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May 12, 2001, 9:39:49 AM5/12/01
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[original post is likely clipped to save bandwidth]

Refrigerators, window units, automobiles... Somebody in the waste stream
must remove the charge before the appliance reaches it's final resting place
or is destroyed and that person does not need an EPA certification. They can
even use home made equipment provided it meets (and form filed) the same
requirements as new EPA certified equipment.

I found two references at the EPA site - the first just stated "appliances
in the waste stream". The 2nd prefaced it with "typically disposed..."

Both references were under venting regulations, not certification
requirements.

gerry

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May 12, 2001, 10:20:08 AM5/12/01
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[original post is likely clipped to save bandwidth]
On Sat, 12 May 2001 04:52:15 -0400, ftwhd <ft...@usl.com> wrote:


>
>What equipment is typically disposed of with the charge intact?

The document I feel is most likely accurate is

http://www.epa.gov/Ozone/title6/608/608fact.html#disposal

but it is a fact sheet, not a regulation.

it states:

"
Safe Disposal Requirements

Under EPA's rule, equipment that is typically dismantled on-site before
disposal (e.g., retail food refrigeration, central residential air
conditioning, chillers, and industrial process refrigeration) has to have
the refrigerant recovered in accordance with EPA's requirements for
servicing. However, equipment that typically enters the waste stream with
the charge intact (e.g., motor vehicle air conditioners, household
refrigerators and freezers, and room air conditioners) is subject to special
safe disposal requirements.

Under these requirements, the final person in the disposal chain (e.g., a
scrap metal recycler or landfill owner) is responsible for ensuring that
refrigerant is recovered from equipment before the final disposal of the
equipment. However, persons "upstream" can remove the refrigerant and
provide documentation of its removal to the final person if this is more
cost-effective.

The equipment used to recover refrigerant from appliances prior to their
final disposal must meet the same performance standards as equipment used
prior to servicing, but it does not need to be tested by a laboratory. This
means that self-built equipment is allowed as long as it meets the
performance requirements. For MVACs and MVAC-like appliances, the
performance requirement is 102 mm of mercury vacuum and for small
appliances, the recovery equipment performance requirements are 90 percent
efficiency when the appliance compressor is operational, and 80 percent
efficiency when the appliance compressor is not operational.

Technician certification is not required for individuals removing
refrigerant from appliances in the waste stream.
"

gerry

ftwhd

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May 12, 2001, 7:42:00 PM5/12/01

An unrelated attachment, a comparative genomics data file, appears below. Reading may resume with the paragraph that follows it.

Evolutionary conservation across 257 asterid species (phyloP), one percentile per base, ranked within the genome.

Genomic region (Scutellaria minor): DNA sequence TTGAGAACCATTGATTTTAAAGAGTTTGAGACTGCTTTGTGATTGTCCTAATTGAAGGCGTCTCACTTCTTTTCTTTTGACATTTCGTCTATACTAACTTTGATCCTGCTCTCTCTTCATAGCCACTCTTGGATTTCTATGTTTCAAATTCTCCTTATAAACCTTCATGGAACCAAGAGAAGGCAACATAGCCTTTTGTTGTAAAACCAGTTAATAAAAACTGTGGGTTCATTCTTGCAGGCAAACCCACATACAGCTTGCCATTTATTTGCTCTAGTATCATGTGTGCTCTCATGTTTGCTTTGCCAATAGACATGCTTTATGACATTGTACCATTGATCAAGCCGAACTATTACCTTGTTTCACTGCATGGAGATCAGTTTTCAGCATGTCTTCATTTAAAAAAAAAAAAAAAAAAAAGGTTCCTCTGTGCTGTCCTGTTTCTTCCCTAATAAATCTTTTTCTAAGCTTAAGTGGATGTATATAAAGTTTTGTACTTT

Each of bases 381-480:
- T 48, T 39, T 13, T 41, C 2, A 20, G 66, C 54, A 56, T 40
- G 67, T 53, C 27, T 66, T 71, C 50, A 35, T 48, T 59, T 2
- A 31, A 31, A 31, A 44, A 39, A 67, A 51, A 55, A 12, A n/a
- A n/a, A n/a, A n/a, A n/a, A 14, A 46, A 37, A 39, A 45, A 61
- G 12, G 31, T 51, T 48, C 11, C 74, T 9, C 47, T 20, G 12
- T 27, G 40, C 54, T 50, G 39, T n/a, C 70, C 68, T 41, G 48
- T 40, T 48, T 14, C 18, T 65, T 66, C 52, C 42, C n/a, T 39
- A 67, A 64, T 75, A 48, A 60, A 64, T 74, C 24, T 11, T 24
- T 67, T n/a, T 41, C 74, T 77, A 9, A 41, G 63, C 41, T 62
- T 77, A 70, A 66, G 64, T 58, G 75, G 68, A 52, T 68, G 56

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I read this and your other post and all I have to say is that your
interpretations of the regs are full of more shit than a Christmas
turkey and are not grounded in reality. Have you ever considered
woodworking as a past time?

Mike
UA local 370

gerry

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May 12, 2001, 10:02:53 PM5/12/01
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[clipped as a courtesy to other readers]
On Sat, 12 May 2001 19:42:00 -0400, ftwhd <ft...@usl.com> wrote:


The only question you asked was:

>What equipment is typically disposed of with the charge intact?

then stated, after my replies:

>I read this and your other post and all I have to say is that your

>interpretations...

I exactly quoted

http://www.epa.gov/Ozone/title6/608/608fact.html#disposal

No interpretation was included. Perhaps you could be a bit more specific as
to the point you intended to make.

Earle Edomm

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May 12, 2001, 10:12:11 PM5/12/01
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Come on Mike, rotating electrically driven cutting tools.... be nice

Earle

J. S. Nunes

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May 12, 2001, 10:28:32 PM5/12/01
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gotta be qualified on something sharper than a crayon first

"Earle Edomm" <co...@directlink.net> wrote in message
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CBHVAC

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May 13, 2001, 1:39:45 AM5/13/01
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But..wait..but..you mean...oh no...you mean....oh heaven forbid that
recovery and recycle certificate is bogus....

How in the heck did you get that a person removing refrigerants does NOT
have to be certified in handling from that? It says NO PLACE that they do
NOT have to have a cert....

--

"gerry" <gerr...@gogood.com> wrote in message
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ftwhd

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May 13, 2001, 7:32:46 AM5/13/01
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My points are;